Overview: George Washington follows a group of kids through a summer living in their impoverished rural southern hometown. It is the feature film debut of writer and director David Gordon Green. Cowboy Pictures/Janus Films. 2000. Unrated. 90 Minutes.
The Setting: It could be argued that the key storytelling tool and narrative centerpiece in George Washington is the small, desolate town in which the events occur. Cinematographer Tim Orr captures the depressive feel of the area with a raw and honest camera. He lingers on destitute and depreciated images of the town, while a secondary character narrates and provides voiceover to some scenes (an observable influence from Terrence Malick films that Green himself readily confesses). These sequences succeed in stripping the third wall from the viewing. The viewer quickly feels immersed in the movie as scenes feel more like surroundings. The film is mostly set in the summer and with Orr’s intimate technique the viewer can feel the humidity in the picture.
The Kids: The child actors who portray the group of kids give exceptional performances—exceptional not just for child actors, but exceptional for the standard of the craft. What is even more impressive is that almost all of the actors were non-professional and hand-picked by David Gordon Green.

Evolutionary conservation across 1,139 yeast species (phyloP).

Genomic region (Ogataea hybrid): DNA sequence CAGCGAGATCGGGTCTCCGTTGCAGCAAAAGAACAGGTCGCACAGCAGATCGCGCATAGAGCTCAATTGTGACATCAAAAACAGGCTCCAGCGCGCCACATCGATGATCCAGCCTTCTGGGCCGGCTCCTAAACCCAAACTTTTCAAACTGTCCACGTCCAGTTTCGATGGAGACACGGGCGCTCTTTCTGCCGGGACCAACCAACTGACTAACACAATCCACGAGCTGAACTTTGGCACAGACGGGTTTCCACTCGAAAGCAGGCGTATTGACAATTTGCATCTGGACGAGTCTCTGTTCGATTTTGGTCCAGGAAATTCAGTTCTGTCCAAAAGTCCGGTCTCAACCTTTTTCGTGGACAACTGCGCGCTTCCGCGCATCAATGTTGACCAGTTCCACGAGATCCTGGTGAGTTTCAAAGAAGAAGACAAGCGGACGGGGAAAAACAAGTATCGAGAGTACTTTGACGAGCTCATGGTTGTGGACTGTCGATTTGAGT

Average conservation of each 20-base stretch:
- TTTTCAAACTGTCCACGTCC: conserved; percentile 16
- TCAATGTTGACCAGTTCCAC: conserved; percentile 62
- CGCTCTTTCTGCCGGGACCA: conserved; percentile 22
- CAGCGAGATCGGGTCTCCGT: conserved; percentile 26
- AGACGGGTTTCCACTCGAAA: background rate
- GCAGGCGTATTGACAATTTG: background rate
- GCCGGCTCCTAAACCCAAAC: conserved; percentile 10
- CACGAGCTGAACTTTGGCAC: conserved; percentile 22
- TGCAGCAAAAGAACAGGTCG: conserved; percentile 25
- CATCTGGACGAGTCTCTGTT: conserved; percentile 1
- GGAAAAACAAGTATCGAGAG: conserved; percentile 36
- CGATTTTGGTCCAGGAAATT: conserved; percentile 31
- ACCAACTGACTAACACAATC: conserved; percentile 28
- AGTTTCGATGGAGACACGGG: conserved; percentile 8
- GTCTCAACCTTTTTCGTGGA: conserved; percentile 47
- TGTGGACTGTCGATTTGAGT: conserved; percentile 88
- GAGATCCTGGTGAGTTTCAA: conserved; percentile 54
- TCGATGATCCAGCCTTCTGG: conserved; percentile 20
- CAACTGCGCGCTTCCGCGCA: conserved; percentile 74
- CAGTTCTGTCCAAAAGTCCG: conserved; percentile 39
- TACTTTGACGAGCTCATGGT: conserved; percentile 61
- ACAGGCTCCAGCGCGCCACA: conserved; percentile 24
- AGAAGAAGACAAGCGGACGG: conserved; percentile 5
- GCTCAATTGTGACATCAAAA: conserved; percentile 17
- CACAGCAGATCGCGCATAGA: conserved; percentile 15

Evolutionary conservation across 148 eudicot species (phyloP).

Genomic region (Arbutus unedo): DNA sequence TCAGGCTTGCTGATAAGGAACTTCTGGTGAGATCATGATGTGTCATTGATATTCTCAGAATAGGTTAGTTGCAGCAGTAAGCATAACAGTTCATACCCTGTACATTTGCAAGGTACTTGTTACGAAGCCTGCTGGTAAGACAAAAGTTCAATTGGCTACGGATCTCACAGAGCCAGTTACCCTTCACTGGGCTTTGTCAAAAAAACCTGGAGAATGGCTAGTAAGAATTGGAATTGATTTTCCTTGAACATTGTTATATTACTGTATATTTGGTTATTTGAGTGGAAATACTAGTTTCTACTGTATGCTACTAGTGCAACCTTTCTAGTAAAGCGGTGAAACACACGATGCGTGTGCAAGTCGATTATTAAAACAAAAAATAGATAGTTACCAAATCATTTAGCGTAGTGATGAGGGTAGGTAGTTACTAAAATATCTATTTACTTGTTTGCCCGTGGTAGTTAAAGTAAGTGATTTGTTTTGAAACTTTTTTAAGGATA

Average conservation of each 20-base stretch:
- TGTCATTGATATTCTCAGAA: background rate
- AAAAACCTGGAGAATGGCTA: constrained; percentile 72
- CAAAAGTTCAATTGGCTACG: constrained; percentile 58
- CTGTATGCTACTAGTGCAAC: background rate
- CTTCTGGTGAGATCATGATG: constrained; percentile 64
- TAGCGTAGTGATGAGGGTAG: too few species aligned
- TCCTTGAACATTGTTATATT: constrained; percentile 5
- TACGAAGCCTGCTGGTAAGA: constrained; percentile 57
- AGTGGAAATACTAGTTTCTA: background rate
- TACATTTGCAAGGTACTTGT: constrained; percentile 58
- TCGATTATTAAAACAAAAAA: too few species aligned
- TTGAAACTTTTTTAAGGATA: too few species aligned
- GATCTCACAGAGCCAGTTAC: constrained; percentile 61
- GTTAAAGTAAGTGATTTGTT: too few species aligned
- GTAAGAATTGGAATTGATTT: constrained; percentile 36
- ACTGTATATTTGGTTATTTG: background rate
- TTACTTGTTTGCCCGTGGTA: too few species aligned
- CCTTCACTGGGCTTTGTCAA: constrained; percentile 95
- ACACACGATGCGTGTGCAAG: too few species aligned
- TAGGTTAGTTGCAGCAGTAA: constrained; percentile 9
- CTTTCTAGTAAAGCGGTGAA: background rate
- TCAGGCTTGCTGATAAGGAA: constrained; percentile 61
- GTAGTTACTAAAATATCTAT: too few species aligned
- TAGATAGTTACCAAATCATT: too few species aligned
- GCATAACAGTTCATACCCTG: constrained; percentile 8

Watch This Movie If: You like Terrence Malick films or thoughtful, expressive cinema.
Home Video Options: This film is available in the Criterion Collection (Spine #152). The dual-format Blu-ray/DVD notably features a restored high-definition digital transfer, audio commentary with Green, Orr, and actor Paul Schneider, and two short films Green made as a film student (one of which served as the inspiration for George Washington).
Final Thoughts: George Washington is a beautiful film that presents its setting and story with a fresh, authentic eye. It’s not only a noteworthy feature debut by Green; it’s a remarkable film by all standards.